In the meantime, I inquired and was accepted into a special degree program at the college. The great part about it was that I wouldn't have to take Algebra! It wasn't required for the degree, only college math, thank God! But the best part was this: I could use my former work experience and apply towards up to 24 semester hours of lower and upper division credits! But it didn't come easy. The course was grueling. I was required to write a detailed, concise history of my former job (mobile home sales) in a specific format. I wrote every day, went to my part-time job and continued with duties at home. To top it off, I got a divorce during this time, became clinically depressed and suicidal, but continued to work on my portfolio with tears streaming down my cheeks. But I did it! I finished the portfolio and was awarded the full 24 hour credits!

What now?

It wasn't over yet. I needed 126 college credits for my Bachelors degree. I was only part-way there. I ended up losing my job as a leasing agent, so I applied for food stamps and got them. Soon after, I landed a full time job with a major retail brick supplier. It was a great job with excellent benefits. They had an education assistance program that helped me pay for school, one class at a time, year after year. I became complacent in the job because it was stable. I was in a comfort zone, but beginning to dread going to work. Did I really want to stand behind a counter the rest of my life and say, " How can I help you?" to patrons? No!! I'd lost sight of my goal!

By this time, I'd remarried and started another life. My kids were grown and on their own. After one of MANY long discussions with my husband, I made the decision to leave the job in order to complete my degree requirements within the next year. I only had 6 classes left to take. And I was becoming more and more aggravated on the job due to several problems in the office. I knew I had to make a move, step out in faith, and jump into new territory. I resigned my position with the company after 9 years. I hated to leave, but I knew I wasn't going to reach my true career goals as long as I stayed there.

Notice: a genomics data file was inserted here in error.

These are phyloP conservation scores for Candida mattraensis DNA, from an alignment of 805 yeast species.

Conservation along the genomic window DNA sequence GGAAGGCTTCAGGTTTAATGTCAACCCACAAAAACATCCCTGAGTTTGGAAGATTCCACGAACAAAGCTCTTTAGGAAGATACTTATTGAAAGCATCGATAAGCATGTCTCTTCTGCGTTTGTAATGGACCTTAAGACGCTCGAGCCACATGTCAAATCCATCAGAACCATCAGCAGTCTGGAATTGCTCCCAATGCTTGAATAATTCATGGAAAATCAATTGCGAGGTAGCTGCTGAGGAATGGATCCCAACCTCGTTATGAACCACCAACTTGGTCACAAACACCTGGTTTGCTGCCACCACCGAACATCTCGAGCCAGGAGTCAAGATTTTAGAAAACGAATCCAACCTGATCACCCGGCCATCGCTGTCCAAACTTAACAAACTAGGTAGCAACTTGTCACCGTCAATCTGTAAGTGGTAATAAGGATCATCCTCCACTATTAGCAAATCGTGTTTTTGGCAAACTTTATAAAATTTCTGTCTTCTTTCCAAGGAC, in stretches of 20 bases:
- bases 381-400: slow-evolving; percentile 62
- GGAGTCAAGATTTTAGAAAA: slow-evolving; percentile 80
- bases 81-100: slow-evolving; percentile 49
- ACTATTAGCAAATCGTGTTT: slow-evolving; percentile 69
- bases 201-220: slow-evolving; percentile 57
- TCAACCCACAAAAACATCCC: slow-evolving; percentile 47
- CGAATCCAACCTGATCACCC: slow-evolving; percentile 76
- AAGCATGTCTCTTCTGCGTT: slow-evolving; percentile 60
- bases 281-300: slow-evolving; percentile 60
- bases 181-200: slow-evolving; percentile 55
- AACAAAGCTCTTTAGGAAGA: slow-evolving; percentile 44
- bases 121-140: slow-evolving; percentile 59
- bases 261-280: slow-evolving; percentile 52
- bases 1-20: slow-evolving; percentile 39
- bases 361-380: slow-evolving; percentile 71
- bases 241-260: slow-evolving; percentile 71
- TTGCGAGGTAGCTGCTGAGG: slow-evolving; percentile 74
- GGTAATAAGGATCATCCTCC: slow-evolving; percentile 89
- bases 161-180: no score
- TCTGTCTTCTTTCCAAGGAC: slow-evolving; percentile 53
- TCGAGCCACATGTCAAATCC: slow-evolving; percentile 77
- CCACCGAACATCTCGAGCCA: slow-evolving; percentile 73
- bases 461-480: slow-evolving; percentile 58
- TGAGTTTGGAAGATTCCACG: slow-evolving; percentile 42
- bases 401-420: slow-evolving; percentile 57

It was tough. I took a full load of classes and found a part-time job teaching horseback riding lessons. Let me tell you, that was one of the most rewarding jobs I've ever had. Didn't pay hardly anything, but it was worth every bit of the tedious shoveling, saddling and grooming involved. During this time, I finally completed my classes!

After Graduating

Well, here I was. Finally. Had my degree in my hand and couldn't get a job in my field! You've got to remember, I'd worked sales and customer service for over 25 years. I had no formal "experience" in social services. Or did I? What else could you call my past job history? Believe me, if I didn't know how to talk to and read people by that time, something was definitely wrong! Now I had to convince potential employers that I was, in fact, qualified for the job! So I learned to develop a "Functional Resume" (see example below) that focused on my school studies and skills in my selected field instead of relying on the basic "Chronological Resume" which only listed my past jobs and experience. Then I participated in some volunteer work for Red Cross (during the Katrina disaster) and the Domestic Violence Prevention Center. Finally, 11 months after getting my degree in Behavioral Science, I landed a job at the local Mental Health Center! They listened to me and believed that I could do the job. I've been there ever since.

Since the day I began working in my new occupation, I've had the opportunity to work in 3 different positions within the organization. Each title has taught me new and different things about my field. I've finally reached my career goals. I've never regretted one minute of the arduous studying I endured for 13 years trying to complete my Bachelors degree. Not once.


May 7, 2005
May 7, 2005

What will you do?

If you've been contemplating changing careers, maybe my story will motivate you. I only know that sometimes we are forced into challenging what we believe is impossible. For those who are facing unemployment right now, I would encourage you to think about what you always loved to do. What really interests you most? What did you enjoy doing as a child? Is there some field that you hold expert knowledge but never considered following through just because it seemed unreachable? Not to mention aid is available. The colleges and universities want you to go back to school. That's why exploring the financial aid department is crucial if you're serious about going back to school. For a lot of us, college is the gateway for a new career. Especially when we're faced with the life-changing decision to stay put or take the leap of faith. I hope my story will inspire you to consider the possibilities.